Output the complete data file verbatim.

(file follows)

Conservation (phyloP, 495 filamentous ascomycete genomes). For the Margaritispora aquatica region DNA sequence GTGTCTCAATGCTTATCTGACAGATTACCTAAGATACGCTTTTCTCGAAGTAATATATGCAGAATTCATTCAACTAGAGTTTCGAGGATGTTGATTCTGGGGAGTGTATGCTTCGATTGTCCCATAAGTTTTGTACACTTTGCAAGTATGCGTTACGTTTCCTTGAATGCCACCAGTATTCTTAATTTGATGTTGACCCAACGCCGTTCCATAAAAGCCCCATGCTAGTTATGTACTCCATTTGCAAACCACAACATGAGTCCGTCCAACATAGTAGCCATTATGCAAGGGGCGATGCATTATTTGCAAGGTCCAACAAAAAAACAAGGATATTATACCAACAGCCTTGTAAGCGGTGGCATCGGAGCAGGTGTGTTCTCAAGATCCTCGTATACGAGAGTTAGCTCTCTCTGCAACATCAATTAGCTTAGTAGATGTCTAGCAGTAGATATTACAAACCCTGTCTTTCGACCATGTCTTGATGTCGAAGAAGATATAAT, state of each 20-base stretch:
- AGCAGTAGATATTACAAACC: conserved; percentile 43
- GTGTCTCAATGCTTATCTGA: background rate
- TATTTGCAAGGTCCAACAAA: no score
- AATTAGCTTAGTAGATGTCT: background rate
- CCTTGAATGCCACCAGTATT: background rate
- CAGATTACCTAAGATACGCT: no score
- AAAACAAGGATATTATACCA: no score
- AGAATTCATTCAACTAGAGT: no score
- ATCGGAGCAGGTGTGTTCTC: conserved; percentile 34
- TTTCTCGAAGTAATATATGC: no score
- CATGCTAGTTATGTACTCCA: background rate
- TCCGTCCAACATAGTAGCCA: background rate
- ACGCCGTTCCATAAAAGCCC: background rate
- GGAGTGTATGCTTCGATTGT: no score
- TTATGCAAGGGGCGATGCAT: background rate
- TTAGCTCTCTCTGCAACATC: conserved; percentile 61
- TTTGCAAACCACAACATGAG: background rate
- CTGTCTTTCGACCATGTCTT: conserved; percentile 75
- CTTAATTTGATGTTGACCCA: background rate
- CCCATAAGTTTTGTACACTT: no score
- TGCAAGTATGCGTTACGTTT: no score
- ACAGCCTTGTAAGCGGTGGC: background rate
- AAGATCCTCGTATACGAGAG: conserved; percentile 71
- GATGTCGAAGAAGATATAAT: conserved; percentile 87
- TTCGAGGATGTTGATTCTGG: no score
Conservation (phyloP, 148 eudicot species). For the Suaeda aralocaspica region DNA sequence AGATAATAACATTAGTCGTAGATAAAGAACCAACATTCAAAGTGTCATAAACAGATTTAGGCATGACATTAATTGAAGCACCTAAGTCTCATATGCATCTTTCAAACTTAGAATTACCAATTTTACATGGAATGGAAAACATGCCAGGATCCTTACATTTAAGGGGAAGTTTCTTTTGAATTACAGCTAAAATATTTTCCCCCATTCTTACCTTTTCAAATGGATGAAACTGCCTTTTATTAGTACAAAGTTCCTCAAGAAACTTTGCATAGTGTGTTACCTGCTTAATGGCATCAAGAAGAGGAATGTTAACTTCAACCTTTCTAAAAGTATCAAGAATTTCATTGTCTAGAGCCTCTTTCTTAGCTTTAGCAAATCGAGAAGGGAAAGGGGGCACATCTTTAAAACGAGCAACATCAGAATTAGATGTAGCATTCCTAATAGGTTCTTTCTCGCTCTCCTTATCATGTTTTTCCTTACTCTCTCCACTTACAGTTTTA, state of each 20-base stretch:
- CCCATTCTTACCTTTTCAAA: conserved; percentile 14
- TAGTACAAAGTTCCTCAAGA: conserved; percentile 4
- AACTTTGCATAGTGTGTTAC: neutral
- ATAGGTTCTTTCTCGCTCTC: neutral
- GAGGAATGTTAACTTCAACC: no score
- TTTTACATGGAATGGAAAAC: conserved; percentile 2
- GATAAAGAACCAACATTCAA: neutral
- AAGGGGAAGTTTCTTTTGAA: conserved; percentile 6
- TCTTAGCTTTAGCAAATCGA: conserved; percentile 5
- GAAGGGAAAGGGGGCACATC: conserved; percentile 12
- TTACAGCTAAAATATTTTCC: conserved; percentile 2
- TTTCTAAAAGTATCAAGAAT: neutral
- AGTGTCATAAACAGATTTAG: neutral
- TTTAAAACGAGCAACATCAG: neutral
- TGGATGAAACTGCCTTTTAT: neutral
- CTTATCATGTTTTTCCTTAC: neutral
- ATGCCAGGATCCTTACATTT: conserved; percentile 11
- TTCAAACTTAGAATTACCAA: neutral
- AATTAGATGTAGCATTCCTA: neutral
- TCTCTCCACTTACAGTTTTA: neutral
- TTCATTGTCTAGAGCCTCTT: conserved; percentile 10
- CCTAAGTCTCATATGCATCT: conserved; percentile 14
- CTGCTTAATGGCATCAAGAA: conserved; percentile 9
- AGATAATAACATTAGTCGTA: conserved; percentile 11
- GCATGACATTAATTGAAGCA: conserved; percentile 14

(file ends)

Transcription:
Conservation (phyloP, 495 filamentous ascomycete genomes). For the Margaritispora aquatica region DNA sequence GTGTCTCAATGCTTATCTGACAGATTACCTAAGATACGCTTTTCTCGAAGTAATATATGCAGAATTCATTCAACTAGAGTTTCGAGGATGTTGATTCTGGGGAGTGTATGCTTCGATTGTCCCATAAGTTTTGTACACTTTGCAAGTATGCGTTACGTTTCCTTGAATGCCACCAGTATTCTTAATTTGATGTTGACCCAACGCCGTTCCATAAAAGCCCCATGCTAGTTATGTACTCCATTTGCAAACCACAACATGAGTCCGTCCAACATAGTAGCCATTATGCAAGGGGCGATGCATTATTTGCAAGGTCCAACAAAAAAACAAGGATATTATACCAACAGCCTTGTAAGCGGTGGCATCGGAGCAGGTGTGTTCTCAAGATCCTCGTATACGAGAGTTAGCTCTCTCTGCAACATCAATTAGCTTAGTAGATGTCTAGCAGTAGATATTACAAACCCTGTCTTTCGACCATGTCTTGATGTCGAAGAAGATATAAT, state of each 20-base stretch:
- AGCAGTAGATATTACAAACC: conserved; percentile 43
- GTGTCTCAATGCTTATCTGA: background rate
- TATTTGCAAGGTCCAACAAA: no score
- AATTAGCTTAGTAGATGTCT: background rate
- CCTTGAATGCCACCAGTATT: background rate
- CAGATTACCTAAGATACGCT: no score
- AAAACAAGGATATTATACCA: no score
- AGAATTCATTCAACTAGAGT: no score
- ATCGGAGCAGGTGTGTTCTC: conserved; percentile 34
- TTTCTCGAAGTAATATATGC: no score
- CATGCTAGTTATGTACTCCA: background rate
- TCCGTCCAACATAGTAGCCA: background rate
- ACGCCGTTCCATAAAAGCCC: background rate
- GGAGTGTATGCTTCGATTGT: no score
- TTATGCAAGGGGCGATGCAT: background rate
- TTAGCTCTCTCTGCAACATC: conserved; percentile 61
- TTTGCAAACCACAACATGAG: background rate
- CTGTCTTTCGACCATGTCTT: conserved; percentile 75
- CTTAATTTGATGTTGACCCA: background rate
- CCCATAAGTTTTGTACACTT: no score
- TGCAAGTATGCGTTACGTTT: no score
- ACAGCCTTGTAAGCGGTGGC: background rate
- AAGATCCTCGTATACGAGAG: conserved; percentile 71
- GATGTCGAAGAAGATATAAT: conserved; percentile 87
- TTCGAGGATGTTGATTCTGG: no score
Conservation (phyloP, 148 eudicot species). For the Suaeda aralocaspica region DNA sequence AGATAATAACATTAGTCGTAGATAAAGAACCAACATTCAAAGTGTCATAAACAGATTTAGGCATGACATTAATTGAAGCACCTAAGTCTCATATGCATCTTTCAAACTTAGAATTACCAATTTTACATGGAATGGAAAACATGCCAGGATCCTTACATTTAAGGGGAAGTTTCTTTTGAATTACAGCTAAAATATTTTCCCCCATTCTTACCTTTTCAAATGGATGAAACTGCCTTTTATTAGTACAAAGTTCCTCAAGAAACTTTGCATAGTGTGTTACCTGCTTAATGGCATCAAGAAGAGGAATGTTAACTTCAACCTTTCTAAAAGTATCAAGAATTTCATTGTCTAGAGCCTCTTTCTTAGCTTTAGCAAATCGAGAAGGGAAAGGGGGCACATCTTTAAAACGAGCAACATCAGAATTAGATGTAGCATTCCTAATAGGTTCTTTCTCGCTCTCCTTATCATGTTTTTCCTTACTCTCTCCACTTACAGTTTTA, state of each 20-base stretch:
- CCCATTCTTACCTTTTCAAA: conserved; percentile 14
- TAGTACAAAGTTCCTCAAGA: conserved; percentile 4
- AACTTTGCATAGTGTGTTAC: neutral
- ATAGGTTCTTTCTCGCTCTC: neutral
- GAGGAATGTTAACTTCAACC: no score
- TTTTACATGGAATGGAAAAC: conserved; percentile 2
- GATAAAGAACCAACATTCAA: neutral
- AAGGGGAAGTTTCTTTTGAA: conserved; percentile 6
- TCTTAGCTTTAGCAAATCGA: conserved; percentile 5
- GAAGGGAAAGGGGGCACATC: conserved; percentile 12
- TTACAGCTAAAATATTTTCC: conserved; percentile 2
- TTTCTAAAAGTATCAAGAAT: neutral
- AGTGTCATAAACAGATTTAG: neutral
- TTTAAAACGAGCAACATCAG: neutral
- TGGATGAAACTGCCTTTTAT: neutral
- CTTATCATGTTTTTCCTTAC: neutral
- ATGCCAGGATCCTTACATTT: conserved; percentile 11
- TTCAAACTTAGAATTACCAA: neutral
- AATTAGATGTAGCATTCCTA: neutral
- TCTCTCCACTTACAGTTTTA: neutral
- TTCATTGTCTAGAGCCTCTT: conserved; percentile 10
- CCTAAGTCTCATATGCATCT: conserved; percentile 14
- CTGCTTAATGGCATCAAGAA: conserved; percentile 9
- AGATAATAACATTAGTCGTA: conserved; percentile 11
- GCATGACATTAATTGAAGCA: conserved; percentile 14